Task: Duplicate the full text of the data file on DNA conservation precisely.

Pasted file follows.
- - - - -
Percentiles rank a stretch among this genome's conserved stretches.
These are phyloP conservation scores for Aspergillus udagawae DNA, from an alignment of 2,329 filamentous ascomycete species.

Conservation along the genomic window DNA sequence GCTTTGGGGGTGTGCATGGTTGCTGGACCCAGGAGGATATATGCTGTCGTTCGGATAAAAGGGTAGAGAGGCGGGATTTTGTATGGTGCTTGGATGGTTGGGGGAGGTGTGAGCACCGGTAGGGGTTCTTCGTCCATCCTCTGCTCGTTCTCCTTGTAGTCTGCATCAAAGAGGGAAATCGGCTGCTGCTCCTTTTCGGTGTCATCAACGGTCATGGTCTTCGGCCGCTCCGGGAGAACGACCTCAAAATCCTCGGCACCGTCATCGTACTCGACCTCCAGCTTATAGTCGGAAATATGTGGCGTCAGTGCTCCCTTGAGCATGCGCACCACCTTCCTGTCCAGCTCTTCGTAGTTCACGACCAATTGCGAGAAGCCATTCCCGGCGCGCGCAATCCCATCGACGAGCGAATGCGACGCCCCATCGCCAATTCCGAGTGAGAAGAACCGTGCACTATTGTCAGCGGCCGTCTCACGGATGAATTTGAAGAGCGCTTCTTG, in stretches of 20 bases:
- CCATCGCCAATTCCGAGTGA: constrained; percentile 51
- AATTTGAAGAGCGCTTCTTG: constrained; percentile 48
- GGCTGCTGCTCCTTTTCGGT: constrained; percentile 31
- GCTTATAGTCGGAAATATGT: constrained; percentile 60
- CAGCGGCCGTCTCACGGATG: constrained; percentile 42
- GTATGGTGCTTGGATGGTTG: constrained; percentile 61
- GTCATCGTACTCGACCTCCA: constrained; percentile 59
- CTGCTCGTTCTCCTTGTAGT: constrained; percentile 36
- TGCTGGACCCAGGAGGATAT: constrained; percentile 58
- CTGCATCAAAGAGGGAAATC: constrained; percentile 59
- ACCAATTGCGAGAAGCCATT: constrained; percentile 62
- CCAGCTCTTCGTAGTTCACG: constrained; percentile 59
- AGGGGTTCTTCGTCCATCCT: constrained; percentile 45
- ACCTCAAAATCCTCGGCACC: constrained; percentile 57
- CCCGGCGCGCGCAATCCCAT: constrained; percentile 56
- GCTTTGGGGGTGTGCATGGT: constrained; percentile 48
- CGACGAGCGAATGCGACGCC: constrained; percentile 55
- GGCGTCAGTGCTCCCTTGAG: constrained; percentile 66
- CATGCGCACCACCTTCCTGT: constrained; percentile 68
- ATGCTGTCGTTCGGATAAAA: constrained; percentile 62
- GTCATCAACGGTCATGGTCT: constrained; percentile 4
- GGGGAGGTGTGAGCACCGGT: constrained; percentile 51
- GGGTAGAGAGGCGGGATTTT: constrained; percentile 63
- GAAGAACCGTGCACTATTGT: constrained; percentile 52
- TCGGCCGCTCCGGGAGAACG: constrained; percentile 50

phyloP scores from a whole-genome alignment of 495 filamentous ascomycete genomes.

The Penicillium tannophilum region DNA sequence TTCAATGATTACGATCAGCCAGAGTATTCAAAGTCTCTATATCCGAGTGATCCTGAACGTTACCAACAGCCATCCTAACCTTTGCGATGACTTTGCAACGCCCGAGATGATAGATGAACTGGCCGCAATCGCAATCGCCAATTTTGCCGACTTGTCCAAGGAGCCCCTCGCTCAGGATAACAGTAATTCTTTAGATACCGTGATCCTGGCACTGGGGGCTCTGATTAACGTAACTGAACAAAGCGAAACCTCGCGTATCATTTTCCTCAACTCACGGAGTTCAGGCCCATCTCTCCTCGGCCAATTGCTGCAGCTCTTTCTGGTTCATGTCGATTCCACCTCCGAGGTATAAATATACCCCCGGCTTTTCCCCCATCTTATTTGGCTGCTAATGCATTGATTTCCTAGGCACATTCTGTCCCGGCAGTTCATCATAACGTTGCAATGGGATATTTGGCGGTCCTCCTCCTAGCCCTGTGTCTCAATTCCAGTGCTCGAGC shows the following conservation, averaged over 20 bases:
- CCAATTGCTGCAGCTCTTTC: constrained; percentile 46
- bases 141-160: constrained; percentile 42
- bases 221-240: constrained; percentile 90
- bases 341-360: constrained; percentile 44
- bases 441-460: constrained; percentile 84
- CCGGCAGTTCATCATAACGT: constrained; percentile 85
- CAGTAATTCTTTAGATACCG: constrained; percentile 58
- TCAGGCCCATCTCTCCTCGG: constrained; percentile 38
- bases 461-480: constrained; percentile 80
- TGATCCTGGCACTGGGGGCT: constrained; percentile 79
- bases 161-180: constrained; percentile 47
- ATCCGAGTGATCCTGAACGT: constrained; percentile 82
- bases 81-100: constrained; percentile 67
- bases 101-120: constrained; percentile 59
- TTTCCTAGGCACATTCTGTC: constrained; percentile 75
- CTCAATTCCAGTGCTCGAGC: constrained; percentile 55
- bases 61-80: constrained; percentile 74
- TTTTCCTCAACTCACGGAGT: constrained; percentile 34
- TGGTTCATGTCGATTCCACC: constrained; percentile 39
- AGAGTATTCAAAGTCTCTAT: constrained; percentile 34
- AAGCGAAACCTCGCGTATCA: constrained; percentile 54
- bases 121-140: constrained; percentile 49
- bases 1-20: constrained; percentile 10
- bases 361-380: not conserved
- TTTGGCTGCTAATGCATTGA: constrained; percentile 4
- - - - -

Percentiles rank a stretch among this genome's conserved stretches.
These are phyloP conservation scores for Aspergillus udagawae DNA, from an alignment of 2,329 filamentous ascomycete species.

Conservation along the genomic window DNA sequence GCTTTGGGGGTGTGCATGGTTGCTGGACCCAGGAGGATATATGCTGTCGTTCGGATAAAAGGGTAGAGAGGCGGGATTTTGTATGGTGCTTGGATGGTTGGGGGAGGTGTGAGCACCGGTAGGGGTTCTTCGTCCATCCTCTGCTCGTTCTCCTTGTAGTCTGCATCAAAGAGGGAAATCGGCTGCTGCTCCTTTTCGGTGTCATCAACGGTCATGGTCTTCGGCCGCTCCGGGAGAACGACCTCAAAATCCTCGGCACCGTCATCGTACTCGACCTCCAGCTTATAGTCGGAAATATGTGGCGTCAGTGCTCCCTTGAGCATGCGCACCACCTTCCTGTCCAGCTCTTCGTAGTTCACGACCAATTGCGAGAAGCCATTCCCGGCGCGCGCAATCCCATCGACGAGCGAATGCGACGCCCCATCGCCAATTCCGAGTGAGAAGAACCGTGCACTATTGTCAGCGGCCGTCTCACGGATGAATTTGAAGAGCGCTTCTTG, in stretches of 20 bases:
- CCATCGCCAATTCCGAGTGA: constrained; percentile 51
- AATTTGAAGAGCGCTTCTTG: constrained; percentile 48
- GGCTGCTGCTCCTTTTCGGT: constrained; percentile 31
- GCTTATAGTCGGAAATATGT: constrained; percentile 60
- CAGCGGCCGTCTCACGGATG: constrained; percentile 42
- GTATGGTGCTTGGATGGTTG: constrained; percentile 61
- GTCATCGTACTCGACCTCCA: constrained; percentile 59
- CTGCTCGTTCTCCTTGTAGT: constrained; percentile 36
- TGCTGGACCCAGGAGGATAT: constrained; percentile 58
- CTGCATCAAAGAGGGAAATC: constrained; percentile 59
- ACCAATTGCGAGAAGCCATT: constrained; percentile 62
- CCAGCTCTTCGTAGTTCACG: constrained; percentile 59
- AGGGGTTCTTCGTCCATCCT: constrained; percentile 45
- ACCTCAAAATCCTCGGCACC: constrained; percentile 57
- CCCGGCGCGCGCAATCCCAT: constrained; percentile 56
- GCTTTGGGGGTGTGCATGGT: constrained; percentile 48
- CGACGAGCGAATGCGACGCC: constrained; percentile 55
- GGCGTCAGTGCTCCCTTGAG: constrained; percentile 66
- CATGCGCACCACCTTCCTGT: constrained; percentile 68
- ATGCTGTCGTTCGGATAAAA: constrained; percentile 62
- GTCATCAACGGTCATGGTCT: constrained; percentile 4
- GGGGAGGTGTGAGCACCGGT: constrained; percentile 51
- GGGTAGAGAGGCGGGATTTT: constrained; percentile 63
- GAAGAACCGTGCACTATTGT: constrained; percentile 52
- TCGGCCGCTCCGGGAGAACG: constrained; percentile 50

phyloP scores from a whole-genome alignment of 495 filamentous ascomycete genomes.

The Penicillium tannophilum region DNA sequence TTCAATGATTACGATCAGCCAGAGTATTCAAAGTCTCTATATCCGAGTGATCCTGAACGTTACCAACAGCCATCCTAACCTTTGCGATGACTTTGCAACGCCCGAGATGATAGATGAACTGGCCGCAATCGCAATCGCCAATTTTGCCGACTTGTCCAAGGAGCCCCTCGCTCAGGATAACAGTAATTCTTTAGATACCGTGATCCTGGCACTGGGGGCTCTGATTAACGTAACTGAACAAAGCGAAACCTCGCGTATCATTTTCCTCAACTCACGGAGTTCAGGCCCATCTCTCCTCGGCCAATTGCTGCAGCTCTTTCTGGTTCATGTCGATTCCACCTCCGAGGTATAAATATACCCCCGGCTTTTCCCCCATCTTATTTGGCTGCTAATGCATTGATTTCCTAGGCACATTCTGTCCCGGCAGTTCATCATAACGTTGCAATGGGATATTTGGCGGTCCTCCTCCTAGCCCTGTGTCTCAATTCCAGTGCTCGAGC shows the following conservation, averaged over 20 bases:
- CCAATTGCTGCAGCTCTTTC: constrained; percentile 46
- bases 141-160: constrained; percentile 42
- bases 221-240: constrained; percentile 90
- bases 341-360: constrained; percentile 44
- bases 441-460: constrained; percentile 84
- CCGGCAGTTCATCATAACGT: constrained; percentile 85
- CAGTAATTCTTTAGATACCG: constrained; percentile 58
- TCAGGCCCATCTCTCCTCGG: constrained; percentile 38
- bases 461-480: constrained; percentile 80
- TGATCCTGGCACTGGGGGCT: constrained; percentile 79
- bases 161-180: constrained; percentile 47
- ATCCGAGTGATCCTGAACGT: constrained; percentile 82
- bases 81-100: constrained; percentile 67
- bases 101-120: constrained; percentile 59
- TTTCCTAGGCACATTCTGTC: constrained; percentile 75
- CTCAATTCCAGTGCTCGAGC: constrained; percentile 55
- bases 61-80: constrained; percentile 74
- TTTTCCTCAACTCACGGAGT: constrained; percentile 34
- TGGTTCATGTCGATTCCACC: constrained; percentile 39
- AGAGTATTCAAAGTCTCTAT: constrained; percentile 34
- AAGCGAAACCTCGCGTATCA: constrained; percentile 54
- bases 121-140: constrained; percentile 49
- bases 1-20: constrained; percentile 10
- bases 361-380: not conserved
- TTTGGCTGCTAATGCATTGA: constrained; percentile 4